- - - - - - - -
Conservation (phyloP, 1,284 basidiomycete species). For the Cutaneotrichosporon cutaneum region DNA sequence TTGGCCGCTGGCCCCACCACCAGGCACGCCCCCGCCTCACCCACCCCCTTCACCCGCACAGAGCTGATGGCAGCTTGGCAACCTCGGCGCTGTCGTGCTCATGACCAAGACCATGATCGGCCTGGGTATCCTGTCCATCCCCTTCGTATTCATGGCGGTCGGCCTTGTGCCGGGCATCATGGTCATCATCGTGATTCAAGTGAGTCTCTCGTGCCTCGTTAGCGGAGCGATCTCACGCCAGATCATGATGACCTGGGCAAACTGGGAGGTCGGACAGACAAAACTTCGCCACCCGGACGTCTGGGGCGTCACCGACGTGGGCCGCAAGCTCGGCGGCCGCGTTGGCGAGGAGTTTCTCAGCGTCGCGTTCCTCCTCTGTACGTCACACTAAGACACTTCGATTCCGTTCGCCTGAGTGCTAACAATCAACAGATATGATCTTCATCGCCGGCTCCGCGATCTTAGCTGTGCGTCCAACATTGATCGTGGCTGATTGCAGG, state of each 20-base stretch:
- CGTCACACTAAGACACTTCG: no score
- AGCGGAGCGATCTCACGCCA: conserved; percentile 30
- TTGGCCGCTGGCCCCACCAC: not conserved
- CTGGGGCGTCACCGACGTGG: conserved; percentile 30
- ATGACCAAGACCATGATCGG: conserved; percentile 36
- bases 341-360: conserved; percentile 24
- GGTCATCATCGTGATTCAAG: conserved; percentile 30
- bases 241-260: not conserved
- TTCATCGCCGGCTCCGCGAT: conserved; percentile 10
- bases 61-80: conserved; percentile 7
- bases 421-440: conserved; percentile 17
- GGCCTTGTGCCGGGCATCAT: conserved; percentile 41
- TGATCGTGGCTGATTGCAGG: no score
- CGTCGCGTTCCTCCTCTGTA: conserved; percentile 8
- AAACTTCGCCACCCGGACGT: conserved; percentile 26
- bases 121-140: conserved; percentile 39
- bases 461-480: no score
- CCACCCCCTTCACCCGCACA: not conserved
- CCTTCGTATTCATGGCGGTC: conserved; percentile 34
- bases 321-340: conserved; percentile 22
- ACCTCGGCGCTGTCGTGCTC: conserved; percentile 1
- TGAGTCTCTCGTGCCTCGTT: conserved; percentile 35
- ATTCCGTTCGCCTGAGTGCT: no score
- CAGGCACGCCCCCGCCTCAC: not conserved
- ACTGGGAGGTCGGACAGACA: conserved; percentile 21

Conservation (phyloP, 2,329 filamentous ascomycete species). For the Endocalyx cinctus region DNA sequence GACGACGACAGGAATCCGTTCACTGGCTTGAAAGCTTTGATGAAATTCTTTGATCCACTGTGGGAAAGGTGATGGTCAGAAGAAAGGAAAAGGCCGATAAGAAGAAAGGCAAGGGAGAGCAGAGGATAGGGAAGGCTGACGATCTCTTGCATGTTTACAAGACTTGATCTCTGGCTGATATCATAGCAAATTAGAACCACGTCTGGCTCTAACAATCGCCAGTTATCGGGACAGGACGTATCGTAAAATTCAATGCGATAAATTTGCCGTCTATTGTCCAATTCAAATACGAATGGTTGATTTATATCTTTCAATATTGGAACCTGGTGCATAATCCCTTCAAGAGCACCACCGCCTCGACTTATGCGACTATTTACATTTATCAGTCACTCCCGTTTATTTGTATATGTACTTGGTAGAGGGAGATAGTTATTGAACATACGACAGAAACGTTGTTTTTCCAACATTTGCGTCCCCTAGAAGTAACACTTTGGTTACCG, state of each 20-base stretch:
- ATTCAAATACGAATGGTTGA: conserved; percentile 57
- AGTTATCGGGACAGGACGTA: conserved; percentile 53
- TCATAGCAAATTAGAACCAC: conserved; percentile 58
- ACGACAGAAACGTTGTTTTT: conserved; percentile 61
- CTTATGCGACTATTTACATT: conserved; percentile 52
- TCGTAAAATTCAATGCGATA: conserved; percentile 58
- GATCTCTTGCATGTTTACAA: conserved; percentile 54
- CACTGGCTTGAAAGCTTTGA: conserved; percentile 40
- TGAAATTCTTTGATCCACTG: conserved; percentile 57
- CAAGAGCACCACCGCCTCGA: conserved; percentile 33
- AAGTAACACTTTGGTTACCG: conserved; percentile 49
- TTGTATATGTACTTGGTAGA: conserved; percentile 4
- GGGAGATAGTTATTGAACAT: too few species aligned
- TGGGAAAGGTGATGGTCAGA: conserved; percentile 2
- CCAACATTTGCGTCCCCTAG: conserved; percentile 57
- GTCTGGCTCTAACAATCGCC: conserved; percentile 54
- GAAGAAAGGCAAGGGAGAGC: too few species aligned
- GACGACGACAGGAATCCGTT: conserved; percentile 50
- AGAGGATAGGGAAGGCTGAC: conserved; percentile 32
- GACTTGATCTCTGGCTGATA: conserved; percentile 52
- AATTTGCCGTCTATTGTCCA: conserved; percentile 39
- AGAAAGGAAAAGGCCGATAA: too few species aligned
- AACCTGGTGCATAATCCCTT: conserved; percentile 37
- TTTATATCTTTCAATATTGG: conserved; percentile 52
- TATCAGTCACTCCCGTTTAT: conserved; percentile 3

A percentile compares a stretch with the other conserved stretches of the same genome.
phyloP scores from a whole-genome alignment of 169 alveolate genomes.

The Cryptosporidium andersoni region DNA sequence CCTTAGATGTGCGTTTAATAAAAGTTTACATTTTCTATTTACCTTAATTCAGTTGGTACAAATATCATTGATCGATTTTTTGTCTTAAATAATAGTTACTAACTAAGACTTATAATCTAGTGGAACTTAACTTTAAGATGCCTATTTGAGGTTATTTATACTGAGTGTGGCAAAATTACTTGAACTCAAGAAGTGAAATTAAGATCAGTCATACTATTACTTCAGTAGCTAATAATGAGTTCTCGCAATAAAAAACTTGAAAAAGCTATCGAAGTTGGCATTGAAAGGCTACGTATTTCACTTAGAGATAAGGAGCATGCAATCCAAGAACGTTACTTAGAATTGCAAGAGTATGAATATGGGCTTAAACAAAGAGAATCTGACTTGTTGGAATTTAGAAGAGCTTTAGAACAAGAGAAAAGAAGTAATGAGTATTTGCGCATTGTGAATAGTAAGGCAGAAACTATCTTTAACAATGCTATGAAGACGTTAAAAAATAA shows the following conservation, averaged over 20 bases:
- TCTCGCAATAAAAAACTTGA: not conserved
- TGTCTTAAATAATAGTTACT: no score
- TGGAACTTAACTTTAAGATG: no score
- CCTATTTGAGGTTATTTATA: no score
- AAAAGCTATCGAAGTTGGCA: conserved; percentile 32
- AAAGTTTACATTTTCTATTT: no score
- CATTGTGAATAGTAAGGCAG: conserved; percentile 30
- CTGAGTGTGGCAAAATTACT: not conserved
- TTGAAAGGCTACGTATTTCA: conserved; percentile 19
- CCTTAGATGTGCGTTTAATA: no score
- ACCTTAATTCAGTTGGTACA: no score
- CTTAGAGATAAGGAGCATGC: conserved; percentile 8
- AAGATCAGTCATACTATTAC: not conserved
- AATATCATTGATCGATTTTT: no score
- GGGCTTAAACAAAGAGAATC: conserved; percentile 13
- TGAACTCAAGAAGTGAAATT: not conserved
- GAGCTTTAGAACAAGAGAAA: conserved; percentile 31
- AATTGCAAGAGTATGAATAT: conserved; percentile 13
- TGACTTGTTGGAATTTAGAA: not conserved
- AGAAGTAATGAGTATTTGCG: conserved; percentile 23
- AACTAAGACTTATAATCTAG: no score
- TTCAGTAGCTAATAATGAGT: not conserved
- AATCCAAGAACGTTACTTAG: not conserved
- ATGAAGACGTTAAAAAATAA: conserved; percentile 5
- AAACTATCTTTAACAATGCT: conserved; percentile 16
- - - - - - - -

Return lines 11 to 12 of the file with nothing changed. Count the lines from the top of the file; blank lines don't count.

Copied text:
- bases 61-80: conserved; percentile 7
- bases 421-440: conserved; percentile 17